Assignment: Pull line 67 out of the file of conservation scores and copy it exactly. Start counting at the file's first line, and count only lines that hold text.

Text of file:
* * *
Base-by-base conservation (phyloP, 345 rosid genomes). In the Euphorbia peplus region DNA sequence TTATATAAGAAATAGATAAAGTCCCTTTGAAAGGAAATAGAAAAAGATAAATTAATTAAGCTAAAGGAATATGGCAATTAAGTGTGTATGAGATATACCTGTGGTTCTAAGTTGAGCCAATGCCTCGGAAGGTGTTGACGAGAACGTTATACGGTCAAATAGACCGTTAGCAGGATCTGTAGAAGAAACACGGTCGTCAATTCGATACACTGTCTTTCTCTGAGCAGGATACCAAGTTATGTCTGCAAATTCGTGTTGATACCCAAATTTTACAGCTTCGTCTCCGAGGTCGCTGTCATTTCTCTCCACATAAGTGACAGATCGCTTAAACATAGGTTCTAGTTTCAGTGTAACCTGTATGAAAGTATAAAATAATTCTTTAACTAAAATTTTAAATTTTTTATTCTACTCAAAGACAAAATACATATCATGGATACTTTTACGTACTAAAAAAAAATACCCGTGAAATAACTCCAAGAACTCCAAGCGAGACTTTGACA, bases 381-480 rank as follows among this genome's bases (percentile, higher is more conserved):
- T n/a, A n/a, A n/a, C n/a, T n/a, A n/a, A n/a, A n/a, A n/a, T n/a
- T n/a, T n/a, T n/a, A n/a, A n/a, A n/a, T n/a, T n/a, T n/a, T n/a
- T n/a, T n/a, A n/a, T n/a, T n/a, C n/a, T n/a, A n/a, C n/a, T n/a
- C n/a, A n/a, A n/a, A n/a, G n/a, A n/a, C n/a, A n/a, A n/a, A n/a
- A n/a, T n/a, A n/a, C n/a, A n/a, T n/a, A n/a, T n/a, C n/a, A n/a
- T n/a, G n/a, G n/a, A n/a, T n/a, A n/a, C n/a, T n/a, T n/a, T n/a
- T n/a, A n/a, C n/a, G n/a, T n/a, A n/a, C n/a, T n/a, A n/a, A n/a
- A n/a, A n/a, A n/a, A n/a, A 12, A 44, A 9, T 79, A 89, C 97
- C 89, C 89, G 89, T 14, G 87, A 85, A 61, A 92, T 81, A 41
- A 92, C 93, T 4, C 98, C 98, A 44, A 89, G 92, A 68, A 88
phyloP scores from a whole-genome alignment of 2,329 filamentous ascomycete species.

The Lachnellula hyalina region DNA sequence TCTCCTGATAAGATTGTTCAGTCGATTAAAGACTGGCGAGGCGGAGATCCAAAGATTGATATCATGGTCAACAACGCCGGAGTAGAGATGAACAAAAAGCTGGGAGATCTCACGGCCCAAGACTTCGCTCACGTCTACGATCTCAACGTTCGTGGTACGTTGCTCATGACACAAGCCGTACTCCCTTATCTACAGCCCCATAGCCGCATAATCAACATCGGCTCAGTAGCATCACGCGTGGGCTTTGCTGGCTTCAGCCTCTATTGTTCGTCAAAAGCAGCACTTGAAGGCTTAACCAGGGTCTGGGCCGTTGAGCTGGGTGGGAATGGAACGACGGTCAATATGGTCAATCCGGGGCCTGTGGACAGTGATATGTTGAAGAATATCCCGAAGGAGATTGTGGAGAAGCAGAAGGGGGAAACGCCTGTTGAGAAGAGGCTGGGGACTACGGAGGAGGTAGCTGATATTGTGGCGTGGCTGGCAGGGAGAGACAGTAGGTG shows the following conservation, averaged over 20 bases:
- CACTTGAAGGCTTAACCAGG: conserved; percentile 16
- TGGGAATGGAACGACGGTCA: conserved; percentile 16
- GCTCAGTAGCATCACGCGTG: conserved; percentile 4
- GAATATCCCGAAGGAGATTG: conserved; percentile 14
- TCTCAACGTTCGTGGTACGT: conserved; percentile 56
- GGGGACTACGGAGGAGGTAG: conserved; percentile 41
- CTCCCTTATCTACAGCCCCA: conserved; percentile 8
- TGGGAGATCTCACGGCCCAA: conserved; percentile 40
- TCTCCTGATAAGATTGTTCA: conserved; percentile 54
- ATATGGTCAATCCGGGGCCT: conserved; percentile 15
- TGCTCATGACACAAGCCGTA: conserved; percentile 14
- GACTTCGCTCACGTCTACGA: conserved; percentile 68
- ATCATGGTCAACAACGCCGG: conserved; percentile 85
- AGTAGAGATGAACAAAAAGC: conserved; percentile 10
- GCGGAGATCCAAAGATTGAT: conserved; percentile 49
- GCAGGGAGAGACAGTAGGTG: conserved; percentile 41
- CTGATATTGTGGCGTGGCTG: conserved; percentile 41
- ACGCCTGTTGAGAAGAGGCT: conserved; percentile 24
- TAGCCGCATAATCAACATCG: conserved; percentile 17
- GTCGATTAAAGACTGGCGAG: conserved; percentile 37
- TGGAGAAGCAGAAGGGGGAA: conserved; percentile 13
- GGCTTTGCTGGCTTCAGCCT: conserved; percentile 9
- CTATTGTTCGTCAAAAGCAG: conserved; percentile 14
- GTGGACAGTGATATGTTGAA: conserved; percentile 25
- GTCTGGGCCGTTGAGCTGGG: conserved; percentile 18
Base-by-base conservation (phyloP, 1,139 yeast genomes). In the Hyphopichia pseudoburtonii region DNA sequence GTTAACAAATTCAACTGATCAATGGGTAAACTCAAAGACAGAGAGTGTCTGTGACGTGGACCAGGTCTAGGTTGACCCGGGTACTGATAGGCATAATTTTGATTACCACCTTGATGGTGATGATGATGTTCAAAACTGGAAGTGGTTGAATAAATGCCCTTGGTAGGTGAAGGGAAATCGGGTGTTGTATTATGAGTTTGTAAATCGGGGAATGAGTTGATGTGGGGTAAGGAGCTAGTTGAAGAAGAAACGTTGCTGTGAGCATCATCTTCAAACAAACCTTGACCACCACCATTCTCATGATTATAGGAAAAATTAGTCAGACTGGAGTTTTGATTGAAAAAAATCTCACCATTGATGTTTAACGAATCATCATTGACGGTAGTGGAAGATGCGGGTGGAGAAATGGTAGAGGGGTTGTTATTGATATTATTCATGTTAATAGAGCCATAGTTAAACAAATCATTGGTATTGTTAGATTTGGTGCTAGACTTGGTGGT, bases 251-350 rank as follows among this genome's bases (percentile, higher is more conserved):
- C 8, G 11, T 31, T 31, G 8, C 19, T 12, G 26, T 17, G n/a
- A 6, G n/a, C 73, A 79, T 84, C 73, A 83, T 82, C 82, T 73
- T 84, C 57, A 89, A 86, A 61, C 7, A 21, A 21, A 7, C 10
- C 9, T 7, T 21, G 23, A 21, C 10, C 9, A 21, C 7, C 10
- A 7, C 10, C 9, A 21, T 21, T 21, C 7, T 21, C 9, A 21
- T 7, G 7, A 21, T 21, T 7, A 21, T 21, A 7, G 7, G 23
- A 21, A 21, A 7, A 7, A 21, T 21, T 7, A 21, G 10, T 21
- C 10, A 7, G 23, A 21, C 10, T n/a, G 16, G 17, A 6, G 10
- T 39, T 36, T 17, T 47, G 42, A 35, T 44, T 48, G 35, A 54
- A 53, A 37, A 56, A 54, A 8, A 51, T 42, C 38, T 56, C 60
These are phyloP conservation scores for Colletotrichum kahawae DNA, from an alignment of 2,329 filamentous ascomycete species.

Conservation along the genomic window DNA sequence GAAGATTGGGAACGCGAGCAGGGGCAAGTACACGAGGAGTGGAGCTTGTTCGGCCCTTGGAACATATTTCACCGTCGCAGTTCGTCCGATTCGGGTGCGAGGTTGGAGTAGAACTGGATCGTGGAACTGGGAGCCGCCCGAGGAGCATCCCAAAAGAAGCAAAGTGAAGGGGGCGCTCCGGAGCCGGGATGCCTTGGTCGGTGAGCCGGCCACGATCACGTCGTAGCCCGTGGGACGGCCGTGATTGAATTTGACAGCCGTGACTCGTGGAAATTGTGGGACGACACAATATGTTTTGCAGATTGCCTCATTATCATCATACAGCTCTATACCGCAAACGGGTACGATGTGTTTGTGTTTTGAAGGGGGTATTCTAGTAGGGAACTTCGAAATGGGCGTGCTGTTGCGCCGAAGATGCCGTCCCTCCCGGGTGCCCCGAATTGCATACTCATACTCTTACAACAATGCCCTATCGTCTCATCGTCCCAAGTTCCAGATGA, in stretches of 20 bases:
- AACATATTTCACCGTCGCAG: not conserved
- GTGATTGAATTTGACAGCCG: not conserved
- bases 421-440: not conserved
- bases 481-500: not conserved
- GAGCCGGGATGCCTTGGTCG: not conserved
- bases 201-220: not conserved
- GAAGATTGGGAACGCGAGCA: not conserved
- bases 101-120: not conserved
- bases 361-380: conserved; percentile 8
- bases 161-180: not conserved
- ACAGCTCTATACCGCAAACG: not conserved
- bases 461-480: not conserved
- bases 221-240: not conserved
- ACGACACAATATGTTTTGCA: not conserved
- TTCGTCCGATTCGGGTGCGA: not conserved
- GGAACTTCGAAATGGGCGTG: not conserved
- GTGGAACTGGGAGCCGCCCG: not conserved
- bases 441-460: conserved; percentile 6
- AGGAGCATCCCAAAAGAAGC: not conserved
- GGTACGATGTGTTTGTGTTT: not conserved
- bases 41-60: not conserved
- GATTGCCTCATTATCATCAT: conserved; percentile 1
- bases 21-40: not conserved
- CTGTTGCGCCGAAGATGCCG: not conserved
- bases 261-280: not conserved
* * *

- GGAACTTCGAAATGGGCGTG: not conserved